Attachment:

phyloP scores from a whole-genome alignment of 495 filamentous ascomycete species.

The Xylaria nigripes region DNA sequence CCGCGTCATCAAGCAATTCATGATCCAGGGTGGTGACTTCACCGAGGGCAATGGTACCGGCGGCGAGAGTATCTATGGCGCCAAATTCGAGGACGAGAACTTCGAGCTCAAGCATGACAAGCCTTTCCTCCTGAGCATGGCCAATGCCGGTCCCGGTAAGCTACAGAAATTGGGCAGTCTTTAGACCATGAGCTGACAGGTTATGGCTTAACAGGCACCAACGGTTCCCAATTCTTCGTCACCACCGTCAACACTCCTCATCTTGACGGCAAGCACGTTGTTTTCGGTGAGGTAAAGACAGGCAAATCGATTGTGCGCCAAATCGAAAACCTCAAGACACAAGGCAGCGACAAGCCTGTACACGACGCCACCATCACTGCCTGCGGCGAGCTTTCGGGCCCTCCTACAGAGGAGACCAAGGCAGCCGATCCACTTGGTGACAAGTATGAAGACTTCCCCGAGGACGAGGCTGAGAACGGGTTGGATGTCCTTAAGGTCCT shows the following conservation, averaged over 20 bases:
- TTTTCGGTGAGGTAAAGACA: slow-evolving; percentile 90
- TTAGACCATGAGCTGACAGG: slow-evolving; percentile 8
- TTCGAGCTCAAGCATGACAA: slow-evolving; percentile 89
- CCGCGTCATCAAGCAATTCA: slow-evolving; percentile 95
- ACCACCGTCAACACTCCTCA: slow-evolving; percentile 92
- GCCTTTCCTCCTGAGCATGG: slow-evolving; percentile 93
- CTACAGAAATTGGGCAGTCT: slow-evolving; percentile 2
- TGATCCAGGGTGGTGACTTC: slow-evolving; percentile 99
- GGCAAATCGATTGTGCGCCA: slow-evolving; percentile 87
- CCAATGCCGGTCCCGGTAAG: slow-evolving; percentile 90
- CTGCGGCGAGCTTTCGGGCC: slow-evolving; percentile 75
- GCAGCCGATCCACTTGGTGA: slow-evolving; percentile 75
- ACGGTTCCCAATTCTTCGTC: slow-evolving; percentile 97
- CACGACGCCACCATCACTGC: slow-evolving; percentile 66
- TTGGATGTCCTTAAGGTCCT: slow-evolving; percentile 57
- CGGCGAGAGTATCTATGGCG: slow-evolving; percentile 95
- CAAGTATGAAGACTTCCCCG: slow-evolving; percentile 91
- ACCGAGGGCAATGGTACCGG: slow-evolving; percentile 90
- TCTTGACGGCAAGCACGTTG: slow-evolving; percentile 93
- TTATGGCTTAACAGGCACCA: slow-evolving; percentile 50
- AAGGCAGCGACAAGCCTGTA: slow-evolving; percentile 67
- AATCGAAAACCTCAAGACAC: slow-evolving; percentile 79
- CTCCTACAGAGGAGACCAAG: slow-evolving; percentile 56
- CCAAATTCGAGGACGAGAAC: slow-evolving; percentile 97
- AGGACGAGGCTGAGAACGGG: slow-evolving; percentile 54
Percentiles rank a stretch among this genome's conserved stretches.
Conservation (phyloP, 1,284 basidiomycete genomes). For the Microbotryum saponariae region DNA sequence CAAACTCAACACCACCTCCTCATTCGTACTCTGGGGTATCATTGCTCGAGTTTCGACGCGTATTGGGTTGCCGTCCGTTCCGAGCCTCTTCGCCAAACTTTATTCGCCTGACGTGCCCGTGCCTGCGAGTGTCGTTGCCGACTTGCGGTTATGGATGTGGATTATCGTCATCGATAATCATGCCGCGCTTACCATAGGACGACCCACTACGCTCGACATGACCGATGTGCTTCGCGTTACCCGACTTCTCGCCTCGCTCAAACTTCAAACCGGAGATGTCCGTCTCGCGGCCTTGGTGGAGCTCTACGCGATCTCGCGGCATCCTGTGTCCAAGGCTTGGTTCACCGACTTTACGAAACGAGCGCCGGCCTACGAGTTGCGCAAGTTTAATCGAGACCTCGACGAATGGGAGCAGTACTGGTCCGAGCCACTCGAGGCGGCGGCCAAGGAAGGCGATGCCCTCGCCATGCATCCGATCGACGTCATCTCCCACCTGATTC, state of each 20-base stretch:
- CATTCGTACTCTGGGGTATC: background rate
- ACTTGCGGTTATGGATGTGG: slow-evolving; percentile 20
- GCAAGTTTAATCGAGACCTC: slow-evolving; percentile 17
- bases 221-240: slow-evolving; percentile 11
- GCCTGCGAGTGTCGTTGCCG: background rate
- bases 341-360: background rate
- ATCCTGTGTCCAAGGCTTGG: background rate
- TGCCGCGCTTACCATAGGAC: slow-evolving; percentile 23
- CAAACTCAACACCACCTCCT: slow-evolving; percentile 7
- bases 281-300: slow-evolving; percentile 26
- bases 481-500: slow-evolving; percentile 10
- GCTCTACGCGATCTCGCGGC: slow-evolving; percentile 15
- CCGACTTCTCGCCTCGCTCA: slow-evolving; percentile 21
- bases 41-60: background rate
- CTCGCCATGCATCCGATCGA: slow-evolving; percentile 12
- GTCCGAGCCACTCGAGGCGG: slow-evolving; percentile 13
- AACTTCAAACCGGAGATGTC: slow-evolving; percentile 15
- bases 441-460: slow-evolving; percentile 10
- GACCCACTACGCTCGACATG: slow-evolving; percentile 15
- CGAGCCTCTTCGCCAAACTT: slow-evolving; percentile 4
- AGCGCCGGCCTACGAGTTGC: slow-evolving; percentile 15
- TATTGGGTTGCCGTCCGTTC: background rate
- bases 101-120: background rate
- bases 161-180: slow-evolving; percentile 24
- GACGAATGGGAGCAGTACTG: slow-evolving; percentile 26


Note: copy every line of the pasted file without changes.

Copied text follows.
phyloP scores from a whole-genome alignment of 495 filamentous ascomycete species.

The Xylaria nigripes region DNA sequence CCGCGTCATCAAGCAATTCATGATCCAGGGTGGTGACTTCACCGAGGGCAATGGTACCGGCGGCGAGAGTATCTATGGCGCCAAATTCGAGGACGAGAACTTCGAGCTCAAGCATGACAAGCCTTTCCTCCTGAGCATGGCCAATGCCGGTCCCGGTAAGCTACAGAAATTGGGCAGTCTTTAGACCATGAGCTGACAGGTTATGGCTTAACAGGCACCAACGGTTCCCAATTCTTCGTCACCACCGTCAACACTCCTCATCTTGACGGCAAGCACGTTGTTTTCGGTGAGGTAAAGACAGGCAAATCGATTGTGCGCCAAATCGAAAACCTCAAGACACAAGGCAGCGACAAGCCTGTACACGACGCCACCATCACTGCCTGCGGCGAGCTTTCGGGCCCTCCTACAGAGGAGACCAAGGCAGCCGATCCACTTGGTGACAAGTATGAAGACTTCCCCGAGGACGAGGCTGAGAACGGGTTGGATGTCCTTAAGGTCCT shows the following conservation, averaged over 20 bases:
- TTTTCGGTGAGGTAAAGACA: slow-evolving; percentile 90
- TTAGACCATGAGCTGACAGG: slow-evolving; percentile 8
- TTCGAGCTCAAGCATGACAA: slow-evolving; percentile 89
- CCGCGTCATCAAGCAATTCA: slow-evolving; percentile 95
- ACCACCGTCAACACTCCTCA: slow-evolving; percentile 92
- GCCTTTCCTCCTGAGCATGG: slow-evolving; percentile 93
- CTACAGAAATTGGGCAGTCT: slow-evolving; percentile 2
- TGATCCAGGGTGGTGACTTC: slow-evolving; percentile 99
- GGCAAATCGATTGTGCGCCA: slow-evolving; percentile 87
- CCAATGCCGGTCCCGGTAAG: slow-evolving; percentile 90
- CTGCGGCGAGCTTTCGGGCC: slow-evolving; percentile 75
- GCAGCCGATCCACTTGGTGA: slow-evolving; percentile 75
- ACGGTTCCCAATTCTTCGTC: slow-evolving; percentile 97
- CACGACGCCACCATCACTGC: slow-evolving; percentile 66
- TTGGATGTCCTTAAGGTCCT: slow-evolving; percentile 57
- CGGCGAGAGTATCTATGGCG: slow-evolving; percentile 95
- CAAGTATGAAGACTTCCCCG: slow-evolving; percentile 91
- ACCGAGGGCAATGGTACCGG: slow-evolving; percentile 90
- TCTTGACGGCAAGCACGTTG: slow-evolving; percentile 93
- TTATGGCTTAACAGGCACCA: slow-evolving; percentile 50
- AAGGCAGCGACAAGCCTGTA: slow-evolving; percentile 67
- AATCGAAAACCTCAAGACAC: slow-evolving; percentile 79
- CTCCTACAGAGGAGACCAAG: slow-evolving; percentile 56
- CCAAATTCGAGGACGAGAAC: slow-evolving; percentile 97
- AGGACGAGGCTGAGAACGGG: slow-evolving; percentile 54
Percentiles rank a stretch among this genome's conserved stretches.
Conservation (phyloP, 1,284 basidiomycete genomes). For the Microbotryum saponariae region DNA sequence CAAACTCAACACCACCTCCTCATTCGTACTCTGGGGTATCATTGCTCGAGTTTCGACGCGTATTGGGTTGCCGTCCGTTCCGAGCCTCTTCGCCAAACTTTATTCGCCTGACGTGCCCGTGCCTGCGAGTGTCGTTGCCGACTTGCGGTTATGGATGTGGATTATCGTCATCGATAATCATGCCGCGCTTACCATAGGACGACCCACTACGCTCGACATGACCGATGTGCTTCGCGTTACCCGACTTCTCGCCTCGCTCAAACTTCAAACCGGAGATGTCCGTCTCGCGGCCTTGGTGGAGCTCTACGCGATCTCGCGGCATCCTGTGTCCAAGGCTTGGTTCACCGACTTTACGAAACGAGCGCCGGCCTACGAGTTGCGCAAGTTTAATCGAGACCTCGACGAATGGGAGCAGTACTGGTCCGAGCCACTCGAGGCGGCGGCCAAGGAAGGCGATGCCCTCGCCATGCATCCGATCGACGTCATCTCCCACCTGATTC, state of each 20-base stretch:
- CATTCGTACTCTGGGGTATC: background rate
- ACTTGCGGTTATGGATGTGG: slow-evolving; percentile 20
- GCAAGTTTAATCGAGACCTC: slow-evolving; percentile 17
- bases 221-240: slow-evolving; percentile 11
- GCCTGCGAGTGTCGTTGCCG: background rate
- bases 341-360: background rate
- ATCCTGTGTCCAAGGCTTGG: background rate
- TGCCGCGCTTACCATAGGAC: slow-evolving; percentile 23
- CAAACTCAACACCACCTCCT: slow-evolving; percentile 7
- bases 281-300: slow-evolving; percentile 26
- bases 481-500: slow-evolving; percentile 10
- GCTCTACGCGATCTCGCGGC: slow-evolving; percentile 15
- CCGACTTCTCGCCTCGCTCA: slow-evolving; percentile 21
- bases 41-60: background rate
- CTCGCCATGCATCCGATCGA: slow-evolving; percentile 12
- GTCCGAGCCACTCGAGGCGG: slow-evolving; percentile 13
- AACTTCAAACCGGAGATGTC: slow-evolving; percentile 15
- bases 441-460: slow-evolving; percentile 10
- GACCCACTACGCTCGACATG: slow-evolving; percentile 15
- CGAGCCTCTTCGCCAAACTT: slow-evolving; percentile 4
- AGCGCCGGCCTACGAGTTGC: slow-evolving; percentile 15
- TATTGGGTTGCCGTCCGTTC: background rate
- bases 101-120: background rate
- bases 161-180: slow-evolving; percentile 24
- GACGAATGGGAGCAGTACTG: slow-evolving; percentile 26